recipe: oatmeal bread

So where do you stand on bread making? I’m very anti-machine for the whole process. Bread machines make tasty bread for sure, but for me, they just take away the whole point of making bread. I am just not excited about dumping a bunch of ingredients into a machine and letting it do all the fun parts. Some days I appreciate how much less clean-up there would be if I could do it that way, but generally if there’s a day I want freshly baked bread and don’t feel like doing it myself, I cough up $5 and buy a loaf at a bakery.

I am less anti- dough hooks on a mixer, mostly because I’ve never seen one in action in real life and I’m confused how it possibly works. I’ve been told it does. I still doubt I would ever do that, because I actually like getting a little messy and kneading by hand.

Below is my recipe for oatmeal bread, no machines (except the oven, obv). It came from my dad but he has no idea where he found it – might be an old family recipe, or it might have just come from some book he found. Regardless, it’s now a family recipe. I’m going to try explaining things so that someone who’s never made bread before can figure it out, but if you know what you’re doing, you can probably just go from the recipe card in the photo below.

First, a couple tips I have been told quite.sternly are important:

never use a plastic or metal bowl for mixing dough (you should have seen the identical look of horror on my mom and sister’s faces when they saw the plastic bowl I said I’d made bread in before. My mom practically fell over herself handing over a nice big ceramic bowl to replace it)

don’t jump around or make any kind of ruckus while the dough is rising (I’m still not sure if this truly messes up the rising, or if it was just a really good excuse for my mom to get some peace and quiet when we were kids. I have to say, when you feel compelled to walk softly, you tend to speak softly as well, and the resulting hush is pretty nice)

Things you need:

  • Big ceramic or glass bowl
  • Enough counter space for kneading and rolling out (I make do with about a square foot of empty counter in my tiny kitchen, I recommend having much more room than that)
  • Tea towel
  • Two loaf pans
  • Rolling pin (optional)

Ingredients, in order of appearance:

  • 1 1/2 c. boiling water
  • 1 c. quick oats (I’ve used old fashioned rolled oats, non-quick, and they work fine too)
  • 1/2 c. molasses
  • 1/3 c. shortening (gasp. I know. you could probably use butter, but I don’t! trans fat! aah!)
  • 1 Tbls salt
  • 2 packets active dry yeast
  • 1/2 c. warm water (100 degrees I guess? if you want to get technical)
  • 2 eggs at room temperature
  • 5 1/2 c. flour (I usually use a combo of white and white whole wheat. this last time, I subbed out 1/2 c. flour for 1/2 c. of a wheat germ and flax seed meal mixture – totally optional)

First, take those eggs out of the fridge! I always forget they should be at room temperature for any kind of baking recipe. If you forget, you can let them sit in hot water for 5 minutes. I don’t know how big of a difference it makes, I almost never remember and use cold eggs and it’s not ruined..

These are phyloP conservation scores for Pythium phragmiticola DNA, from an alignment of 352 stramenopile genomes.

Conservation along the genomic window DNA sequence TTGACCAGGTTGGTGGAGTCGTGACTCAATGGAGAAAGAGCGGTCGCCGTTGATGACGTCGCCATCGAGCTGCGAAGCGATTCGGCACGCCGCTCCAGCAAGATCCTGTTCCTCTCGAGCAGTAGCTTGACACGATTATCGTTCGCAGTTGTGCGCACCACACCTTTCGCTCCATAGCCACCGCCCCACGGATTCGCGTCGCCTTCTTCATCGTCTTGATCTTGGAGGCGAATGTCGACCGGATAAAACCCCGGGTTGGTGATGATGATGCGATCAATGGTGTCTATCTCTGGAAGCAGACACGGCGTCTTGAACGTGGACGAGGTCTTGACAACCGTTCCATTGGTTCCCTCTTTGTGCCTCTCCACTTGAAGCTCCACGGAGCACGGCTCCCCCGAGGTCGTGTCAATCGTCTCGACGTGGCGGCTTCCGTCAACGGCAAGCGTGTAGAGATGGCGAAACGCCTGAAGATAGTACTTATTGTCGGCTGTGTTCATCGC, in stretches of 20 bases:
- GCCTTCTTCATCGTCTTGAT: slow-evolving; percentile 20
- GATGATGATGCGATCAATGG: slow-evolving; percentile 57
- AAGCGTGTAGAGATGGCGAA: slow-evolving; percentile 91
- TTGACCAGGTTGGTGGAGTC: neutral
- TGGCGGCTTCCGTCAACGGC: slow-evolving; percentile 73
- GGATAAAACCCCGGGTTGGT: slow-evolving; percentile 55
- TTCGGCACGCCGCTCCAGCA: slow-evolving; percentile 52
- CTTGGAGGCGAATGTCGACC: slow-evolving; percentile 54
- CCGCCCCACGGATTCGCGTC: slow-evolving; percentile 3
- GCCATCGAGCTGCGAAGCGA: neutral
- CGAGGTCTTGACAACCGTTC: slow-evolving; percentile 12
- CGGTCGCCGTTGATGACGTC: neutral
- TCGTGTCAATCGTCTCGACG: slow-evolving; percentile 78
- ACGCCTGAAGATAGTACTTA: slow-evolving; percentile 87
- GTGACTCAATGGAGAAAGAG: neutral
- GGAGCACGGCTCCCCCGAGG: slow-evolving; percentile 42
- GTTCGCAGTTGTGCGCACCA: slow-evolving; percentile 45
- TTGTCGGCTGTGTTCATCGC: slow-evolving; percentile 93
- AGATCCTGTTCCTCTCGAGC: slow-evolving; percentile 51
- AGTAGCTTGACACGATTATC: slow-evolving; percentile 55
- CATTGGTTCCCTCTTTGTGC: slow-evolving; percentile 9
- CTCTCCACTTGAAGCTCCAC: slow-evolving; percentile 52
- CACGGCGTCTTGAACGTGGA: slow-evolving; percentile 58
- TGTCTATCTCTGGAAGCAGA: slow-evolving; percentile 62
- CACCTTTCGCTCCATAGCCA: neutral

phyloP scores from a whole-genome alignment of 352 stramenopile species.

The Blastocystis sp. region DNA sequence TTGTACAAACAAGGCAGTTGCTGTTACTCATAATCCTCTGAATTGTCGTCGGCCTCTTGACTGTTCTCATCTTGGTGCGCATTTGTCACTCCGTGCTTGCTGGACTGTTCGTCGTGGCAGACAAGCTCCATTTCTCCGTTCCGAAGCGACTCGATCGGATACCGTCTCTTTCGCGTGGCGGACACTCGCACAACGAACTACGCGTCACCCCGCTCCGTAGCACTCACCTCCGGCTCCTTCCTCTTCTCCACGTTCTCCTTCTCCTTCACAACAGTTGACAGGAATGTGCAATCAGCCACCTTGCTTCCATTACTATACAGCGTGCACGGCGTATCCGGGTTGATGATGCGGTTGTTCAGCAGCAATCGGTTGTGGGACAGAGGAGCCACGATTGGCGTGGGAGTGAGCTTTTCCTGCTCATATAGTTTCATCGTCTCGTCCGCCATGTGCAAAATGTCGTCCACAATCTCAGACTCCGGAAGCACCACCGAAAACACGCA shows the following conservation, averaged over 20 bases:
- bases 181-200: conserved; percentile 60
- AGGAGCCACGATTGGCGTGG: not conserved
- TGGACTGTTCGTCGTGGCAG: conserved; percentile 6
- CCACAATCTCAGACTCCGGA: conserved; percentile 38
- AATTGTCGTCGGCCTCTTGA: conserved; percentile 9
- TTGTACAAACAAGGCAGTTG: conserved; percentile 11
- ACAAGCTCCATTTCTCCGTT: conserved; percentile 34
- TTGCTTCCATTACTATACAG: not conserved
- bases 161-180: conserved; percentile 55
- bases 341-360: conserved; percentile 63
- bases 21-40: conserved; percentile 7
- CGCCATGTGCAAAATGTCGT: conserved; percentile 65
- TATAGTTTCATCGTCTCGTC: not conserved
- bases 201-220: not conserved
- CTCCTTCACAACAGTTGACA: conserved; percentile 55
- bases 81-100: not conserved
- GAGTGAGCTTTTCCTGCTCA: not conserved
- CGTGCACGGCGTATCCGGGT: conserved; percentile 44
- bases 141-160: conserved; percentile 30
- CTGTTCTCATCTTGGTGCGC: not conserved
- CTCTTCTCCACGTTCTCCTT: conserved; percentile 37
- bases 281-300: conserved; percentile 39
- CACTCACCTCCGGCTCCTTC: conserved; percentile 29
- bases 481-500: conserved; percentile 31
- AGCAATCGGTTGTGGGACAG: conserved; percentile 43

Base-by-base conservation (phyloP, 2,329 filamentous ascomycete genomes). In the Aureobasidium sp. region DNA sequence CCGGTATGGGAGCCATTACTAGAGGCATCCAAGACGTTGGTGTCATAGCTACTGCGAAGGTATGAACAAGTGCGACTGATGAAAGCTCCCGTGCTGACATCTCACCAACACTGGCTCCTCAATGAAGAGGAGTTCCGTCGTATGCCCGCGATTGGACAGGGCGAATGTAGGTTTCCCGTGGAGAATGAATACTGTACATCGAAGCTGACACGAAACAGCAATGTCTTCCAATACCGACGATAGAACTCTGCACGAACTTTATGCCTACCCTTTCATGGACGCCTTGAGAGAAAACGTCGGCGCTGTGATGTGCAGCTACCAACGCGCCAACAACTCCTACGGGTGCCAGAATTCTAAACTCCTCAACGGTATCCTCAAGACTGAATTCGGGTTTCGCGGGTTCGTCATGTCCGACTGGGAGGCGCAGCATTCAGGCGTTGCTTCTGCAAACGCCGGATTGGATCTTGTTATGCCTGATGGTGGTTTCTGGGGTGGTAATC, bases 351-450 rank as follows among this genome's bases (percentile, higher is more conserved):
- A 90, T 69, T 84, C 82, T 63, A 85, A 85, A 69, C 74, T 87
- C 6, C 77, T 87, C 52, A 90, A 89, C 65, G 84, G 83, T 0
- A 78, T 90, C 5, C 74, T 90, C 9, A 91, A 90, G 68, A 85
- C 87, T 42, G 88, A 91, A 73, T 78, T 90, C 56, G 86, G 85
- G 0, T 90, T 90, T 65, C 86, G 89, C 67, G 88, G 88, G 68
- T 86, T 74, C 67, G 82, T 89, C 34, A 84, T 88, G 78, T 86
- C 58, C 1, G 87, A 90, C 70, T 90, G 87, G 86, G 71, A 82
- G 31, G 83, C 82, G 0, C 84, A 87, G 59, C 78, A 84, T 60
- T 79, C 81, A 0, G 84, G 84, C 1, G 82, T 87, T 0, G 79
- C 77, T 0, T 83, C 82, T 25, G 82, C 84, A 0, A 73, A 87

Bring the 1 1/2 c. water to a boil, then turn it off and add oats, molasses, shortening and salt. Stir till it’s all combined and the shortening is melted and well combined. Set aside to cool.

Add 1/2 c. warm water to your large ceramic or glass bowl, sprinkle yeast and stir gently. Let stand for about 10 minutes to “proof” it (proof = bring it to liiiiiife), till it gets foamy.

Hopefully your timing works out that the yeast is proofed just as the oatmeal molasses mixture is cooled to luke warm, but not cold. I never use a thermometer or anything, usually if I can stick my finger in and it doesn’t bite me, it’s a good temperature. Too hot and it will kill the yeast! But too cold is bad also. I mean you know what “luke warm” is right? ANYway, stir the oatmeal mixture into the yeast until combined.

Beat the eggs and mix them in.

Stir in flour until you have a stiff dough.

Best not to try putting all 5.5 cups in while it’s still in the bowl. What I do is put in enough to form a cohesive enough ball, and then dump it out onto a floured counter or whatever surface you’re using to knead. Scrape down the sides of the bowl and get as much of the goo as you can into the pile of dough (throw more flour into the bowl to make the bits less sticky, they’ll scrape out easier), and then knead 10 minutes or so, adding flour when it gets too sticky. Every once in a while you can rub your hands together and work all the bits stuck to your hands back into the dough.

Kneading is pretty tough to explain in words, so here’s a picture, from “Real Bread; a fearless guide to making it,” by Maggie Baylis & Coralie Castle (1980). I found this book in a used bookstore in Portland, Oregon a couple years ago (Powell’s FTW). It’s actually got some really helpful info on all kinds of things about bread making (it’s also where I adapted my pizza dough recipe from, which I still need to share on here). Let me know if you want to borrow it.

My miserable attempt at describing kneading in words: flour your hands, and press the heals of both hands into the center of the dough and push down and forward, cup your fingers around the edge and pull it back over the center while giving the dough about a quarter turn, press heals of hands into dough and push down and forward, pull it back over and repeat repeat repeat. Did that make any sense? There must be a YouTube video about this, I would link to one but I’m too lazy to search it out! :)